Titled “The Half That Matters,” it’s a story of two fellows on an unsavory errand to dispose of something into the sea.

This one’s a favorite. Not only is it the first time my fiction has been published south of the equator (some of my nonfiction was reprinted in Oz years ago), but it’s also the first time I’ve published a piece of flash fiction.

I wrote “Half” almost back-to-back with “A Tour of the Ramses,” which appears in Professor Charlatan Bardot’s Travel Anthology to the Most (Fictional) Haunted Buildings in the Weird, Wild World. Both stories use a similar first-person perspective in which the action is verbally narrated to an audience, but in the case of “Half,” the narrator is even less trustworthy.

Some of the setting’s description is based upon a real place. There’s a hike I enjoy along a sea wall to a lonely peninsula which terminates in an automated lighthouse. I almost never meet anyone out there except for the peninsula’s inhabitants: a handful of feral cats who live among the rocks and dunes. Occasionally schools of bunker (menhaden) are stranded by the ebb tide on the beach’s mud flats, creating a feast for the cats; meanwhile pools of rainwater collect in the natural bowls of the landscape.

The cats and I observe each other from a safe distance, neither sure about the other. I suspect they live better lives than some humans.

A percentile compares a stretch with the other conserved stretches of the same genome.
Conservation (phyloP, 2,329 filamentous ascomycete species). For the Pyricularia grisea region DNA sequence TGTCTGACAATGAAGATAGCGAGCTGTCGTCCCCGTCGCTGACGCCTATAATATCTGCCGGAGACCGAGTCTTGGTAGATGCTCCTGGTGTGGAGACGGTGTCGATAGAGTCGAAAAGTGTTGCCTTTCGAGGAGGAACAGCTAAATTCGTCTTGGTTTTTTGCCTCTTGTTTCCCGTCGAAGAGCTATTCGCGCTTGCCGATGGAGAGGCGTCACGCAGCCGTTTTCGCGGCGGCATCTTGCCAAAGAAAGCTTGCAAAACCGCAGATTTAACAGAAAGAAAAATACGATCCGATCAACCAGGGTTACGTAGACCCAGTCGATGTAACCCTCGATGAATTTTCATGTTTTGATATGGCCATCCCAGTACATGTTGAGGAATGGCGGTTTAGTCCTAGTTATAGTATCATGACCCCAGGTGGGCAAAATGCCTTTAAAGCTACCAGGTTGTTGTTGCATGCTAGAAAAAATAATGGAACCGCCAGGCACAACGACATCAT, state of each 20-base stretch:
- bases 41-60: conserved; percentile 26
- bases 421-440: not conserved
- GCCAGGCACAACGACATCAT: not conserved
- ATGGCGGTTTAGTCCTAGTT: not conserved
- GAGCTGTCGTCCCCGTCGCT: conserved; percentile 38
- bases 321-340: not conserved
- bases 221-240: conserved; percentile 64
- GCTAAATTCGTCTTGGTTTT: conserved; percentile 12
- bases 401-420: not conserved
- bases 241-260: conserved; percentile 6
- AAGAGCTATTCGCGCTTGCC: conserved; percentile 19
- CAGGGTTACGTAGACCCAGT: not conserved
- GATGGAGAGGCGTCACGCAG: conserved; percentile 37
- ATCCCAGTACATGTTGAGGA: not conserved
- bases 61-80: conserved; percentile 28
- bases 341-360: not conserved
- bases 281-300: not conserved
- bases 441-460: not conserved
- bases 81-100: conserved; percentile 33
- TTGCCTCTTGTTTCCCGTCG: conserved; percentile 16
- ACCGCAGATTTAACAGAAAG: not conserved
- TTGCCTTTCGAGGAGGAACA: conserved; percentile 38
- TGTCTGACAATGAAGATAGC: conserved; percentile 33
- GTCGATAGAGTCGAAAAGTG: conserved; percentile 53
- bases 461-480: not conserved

You can pick up Thuggish Itch: By the Seaside over on Amazon.

A Tour of the Ramses

I have a story in the latest anthology from Dark Moon Books, Professor Charlatan Bardot’s Travel Anthology to the Most (Fictional) Haunted Buildings in the Weird, Wild World, which will be on shelves in November.

The anthology is an ostensible guidebook edited by world traveler and occult expert Charlatan Bardot. Each story involves a haunted place that’s not a house. There are haunted diners and restaurants, haunted markets and department stores, haunted bars and taverns, haunted theaters, haunted lighthouses, haunted churches, and much more — but not a single haunted house among them.

The locales span all of the continents except Antarctica (in hindsight, I wish I’d pitched a haunted whaling camp). Originally I pitched co-editor Eric Guignard a story set in New York City, only to learn the chapter for North America was full. I then suggested a story set in a haunted hotel in Cairo, based on my impressions of the city from a trip I took there in 2000.

I felt a little experimental while writing “A Tour of the Ramses.” The story involves a naive guide leading a walk through a former luxury hotel, who inadvertently reveals its tragic past. I had a lot of fun researching 1920s Cairo during the process.

The anthology has already received very nice reviews from Publishers Weekly, Booklist, and Library Journal, which gave it a starred review. You can check out the full table of contents, which includes big names like Ramsey Campbell, Joe R. Lansdale, Lisa Morton, Kaaron Warren, and other people more famous than me, as well as numerous purchase options, at Dark Moon’s website.

Love Letters to Poe, Volume 1

Later this month, the first collection from Love Letters to Poe will hit digital stands.

Love Letters to Poe, Volume 1: A Toast to Edgar Allan Poe collects 12 months of Gothic fiction that first appeared on the website.

Included among the book’s 55 stories of the macabre is my December 2020 appearance, “An Incident on Mulberry Street,” in which a doctor pays a visit to his former mentor only to discover the old surgeon has developed some strange theories about the phenomenon of phantom limbs.

The print copy is available September 12. The e-book goes on sale September 20 and have a special discounted price for the first six days, so make sure to buy it early and often.